WHOSE SOCIAL MEDIA ARE YOU ON?

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JAY COLIOS-TERRY

Last year’s US elections have proven that the world we live in...and the way we digest information has changed, polls best guesses are inaccurate and only our social media overlords know the true picture of global opinion.


I was spouting anti-trump, pro-fact vitriol on Facebook, much like my friends who fill my feed.

But in the social media age we are all nodes, conditioned to digest the feed of social-news, post, respond and repeat.
This change in the way we digest our information causes something else to happen; a paradigm shift in what we share with others and who those others are.

In a word, Perspective.

From my perspective, a 32 year old European man with strong female and male role models; my social media is liberal, vibrant, and positively feminist! That's the way I decided it should be, those who have broken my unwritten "don't be a dick" rules have been nixed from my friends-list, never to be thought of again.

And therein lies our new problem, the echo chamber, the warm online hug. The lie we get to live in is more international and acceptable than ever. Read the right papers and you'll think that foreigners are thieves (who are also able to steal your job), but go on Facebook and select what you digest and you can live without the real view of the masses and exist in your own bubble.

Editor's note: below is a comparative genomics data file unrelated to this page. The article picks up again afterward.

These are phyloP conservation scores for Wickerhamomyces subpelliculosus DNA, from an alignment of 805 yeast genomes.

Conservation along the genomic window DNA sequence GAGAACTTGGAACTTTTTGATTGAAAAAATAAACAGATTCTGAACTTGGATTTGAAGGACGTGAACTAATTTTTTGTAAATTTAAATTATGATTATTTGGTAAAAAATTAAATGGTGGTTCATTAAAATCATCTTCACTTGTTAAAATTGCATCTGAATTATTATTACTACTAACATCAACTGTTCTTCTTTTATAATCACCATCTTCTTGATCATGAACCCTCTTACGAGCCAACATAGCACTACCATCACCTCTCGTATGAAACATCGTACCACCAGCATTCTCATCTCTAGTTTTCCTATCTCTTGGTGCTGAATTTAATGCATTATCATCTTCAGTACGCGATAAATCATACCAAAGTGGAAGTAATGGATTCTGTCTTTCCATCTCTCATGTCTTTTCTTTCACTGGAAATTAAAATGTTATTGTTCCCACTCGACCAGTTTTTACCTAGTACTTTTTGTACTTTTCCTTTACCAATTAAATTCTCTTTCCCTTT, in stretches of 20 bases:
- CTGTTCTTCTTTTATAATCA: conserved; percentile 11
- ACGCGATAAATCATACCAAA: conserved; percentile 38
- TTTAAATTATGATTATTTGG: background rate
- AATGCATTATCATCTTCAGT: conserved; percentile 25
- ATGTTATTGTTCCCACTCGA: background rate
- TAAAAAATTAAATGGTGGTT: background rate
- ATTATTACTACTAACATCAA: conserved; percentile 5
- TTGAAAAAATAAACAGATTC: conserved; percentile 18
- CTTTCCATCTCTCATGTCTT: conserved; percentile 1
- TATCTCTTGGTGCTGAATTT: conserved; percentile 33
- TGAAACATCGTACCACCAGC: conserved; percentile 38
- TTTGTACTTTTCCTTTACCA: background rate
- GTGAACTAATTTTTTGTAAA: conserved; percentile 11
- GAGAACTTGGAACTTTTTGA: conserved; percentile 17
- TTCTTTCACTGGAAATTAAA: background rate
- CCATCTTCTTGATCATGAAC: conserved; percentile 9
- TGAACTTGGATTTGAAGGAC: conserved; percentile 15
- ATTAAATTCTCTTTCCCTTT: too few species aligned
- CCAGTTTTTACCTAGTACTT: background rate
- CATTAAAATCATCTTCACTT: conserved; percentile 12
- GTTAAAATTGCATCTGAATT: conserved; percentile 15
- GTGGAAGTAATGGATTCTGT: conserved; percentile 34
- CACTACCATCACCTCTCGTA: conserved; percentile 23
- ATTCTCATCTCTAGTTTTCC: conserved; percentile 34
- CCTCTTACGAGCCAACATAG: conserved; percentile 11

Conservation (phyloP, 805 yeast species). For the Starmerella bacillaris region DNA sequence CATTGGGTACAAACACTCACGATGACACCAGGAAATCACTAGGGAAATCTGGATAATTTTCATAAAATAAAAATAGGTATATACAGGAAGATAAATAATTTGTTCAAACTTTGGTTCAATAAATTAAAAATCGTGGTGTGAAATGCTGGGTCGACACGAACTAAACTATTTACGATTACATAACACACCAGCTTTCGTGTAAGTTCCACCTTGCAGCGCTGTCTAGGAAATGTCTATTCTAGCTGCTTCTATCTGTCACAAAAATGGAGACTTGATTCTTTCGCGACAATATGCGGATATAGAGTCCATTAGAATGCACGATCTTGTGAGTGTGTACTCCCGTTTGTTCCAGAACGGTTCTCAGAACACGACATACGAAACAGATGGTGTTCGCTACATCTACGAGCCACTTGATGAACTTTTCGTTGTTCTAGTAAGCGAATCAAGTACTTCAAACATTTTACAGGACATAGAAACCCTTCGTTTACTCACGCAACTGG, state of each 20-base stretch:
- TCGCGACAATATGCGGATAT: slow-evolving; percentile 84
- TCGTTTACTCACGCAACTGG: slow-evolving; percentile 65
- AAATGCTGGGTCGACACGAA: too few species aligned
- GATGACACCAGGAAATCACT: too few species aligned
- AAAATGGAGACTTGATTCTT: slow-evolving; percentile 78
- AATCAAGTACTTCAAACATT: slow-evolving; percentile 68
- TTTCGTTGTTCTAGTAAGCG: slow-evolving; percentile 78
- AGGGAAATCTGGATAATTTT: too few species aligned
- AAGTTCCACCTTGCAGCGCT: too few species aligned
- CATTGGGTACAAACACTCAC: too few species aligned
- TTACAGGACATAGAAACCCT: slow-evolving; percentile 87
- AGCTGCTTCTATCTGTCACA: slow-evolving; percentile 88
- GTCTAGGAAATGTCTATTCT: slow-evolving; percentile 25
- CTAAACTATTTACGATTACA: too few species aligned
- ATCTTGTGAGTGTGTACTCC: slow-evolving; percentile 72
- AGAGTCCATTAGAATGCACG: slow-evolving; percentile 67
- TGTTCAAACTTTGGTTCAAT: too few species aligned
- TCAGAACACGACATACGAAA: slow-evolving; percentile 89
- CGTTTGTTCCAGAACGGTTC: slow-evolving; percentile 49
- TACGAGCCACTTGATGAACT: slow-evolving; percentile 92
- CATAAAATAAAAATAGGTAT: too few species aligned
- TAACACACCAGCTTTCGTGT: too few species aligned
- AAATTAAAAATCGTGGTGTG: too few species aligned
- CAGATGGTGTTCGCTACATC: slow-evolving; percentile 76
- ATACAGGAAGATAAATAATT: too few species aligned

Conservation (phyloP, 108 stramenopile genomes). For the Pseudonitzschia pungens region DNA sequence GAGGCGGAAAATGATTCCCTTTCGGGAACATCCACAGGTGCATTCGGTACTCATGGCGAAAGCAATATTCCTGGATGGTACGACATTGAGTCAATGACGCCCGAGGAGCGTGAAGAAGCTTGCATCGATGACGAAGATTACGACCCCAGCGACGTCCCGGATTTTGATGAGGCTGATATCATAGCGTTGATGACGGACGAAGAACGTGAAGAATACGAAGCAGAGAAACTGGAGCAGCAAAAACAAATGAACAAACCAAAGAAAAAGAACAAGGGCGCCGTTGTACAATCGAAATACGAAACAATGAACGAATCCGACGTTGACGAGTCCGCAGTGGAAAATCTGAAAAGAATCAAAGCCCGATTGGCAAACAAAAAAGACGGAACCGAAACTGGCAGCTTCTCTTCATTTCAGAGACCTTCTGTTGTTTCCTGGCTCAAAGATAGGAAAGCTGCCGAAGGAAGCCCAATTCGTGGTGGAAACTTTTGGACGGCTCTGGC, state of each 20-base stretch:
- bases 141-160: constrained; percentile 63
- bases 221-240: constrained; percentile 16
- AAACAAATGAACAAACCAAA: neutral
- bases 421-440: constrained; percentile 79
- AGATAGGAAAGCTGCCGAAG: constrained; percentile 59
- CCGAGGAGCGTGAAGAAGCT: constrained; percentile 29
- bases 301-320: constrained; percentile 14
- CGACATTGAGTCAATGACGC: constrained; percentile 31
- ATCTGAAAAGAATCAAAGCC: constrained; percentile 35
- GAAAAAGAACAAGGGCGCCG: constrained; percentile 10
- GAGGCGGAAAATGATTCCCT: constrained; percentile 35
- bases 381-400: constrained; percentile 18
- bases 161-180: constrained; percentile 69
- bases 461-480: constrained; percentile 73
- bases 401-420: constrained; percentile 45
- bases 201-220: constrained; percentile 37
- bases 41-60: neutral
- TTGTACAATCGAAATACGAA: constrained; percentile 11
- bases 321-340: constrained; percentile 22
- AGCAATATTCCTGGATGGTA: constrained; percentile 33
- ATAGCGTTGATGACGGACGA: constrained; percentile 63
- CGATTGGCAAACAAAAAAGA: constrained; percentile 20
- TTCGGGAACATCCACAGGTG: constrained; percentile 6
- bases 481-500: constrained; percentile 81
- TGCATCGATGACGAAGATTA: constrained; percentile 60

Imagine for a second that the people you disagree fundamentally with, people whom you’ve probably removed from your online social sphere, have also been doing the same thing with those that disagree with their (unpalatable) world view. With that in mind It's not hard to see why it's so hard to make progress on a whole range of issues. People just don't talk anymore.

My social media has almost no gender inequality nor racism, no extremists nor flat-earthers.

This brings me to my (simplistic) conclusion on how to affect change or at least be part of a different conversation online… befriend an idiot, join a group you disagree with or post publicly once in a while. I've spent half the year reminding a technologically illiterate group on Facebook to check their news sources (I’ve mainly done this by checking the news source for them and debunking it). I think of it like doing community service, forcing people to at least see that using quotes from Alex Jones to back up your position is probably not a great idea.
(If you don't know who Alex Jones is give yourself a pat on the back and then go on YouTube prepared to think slightly less of humanity)

So take another look at your friends-list.
Is the item you’re about to post designed to provoke conversation?
Are you posting things that your carefully curated friends-list will all just going to agree with?
Think about joining a group that broadens the reach of that item and share there instead.
(Geographical groups are a good place to start as you’re bound to find supporters and detractors, but at least healthy conversation)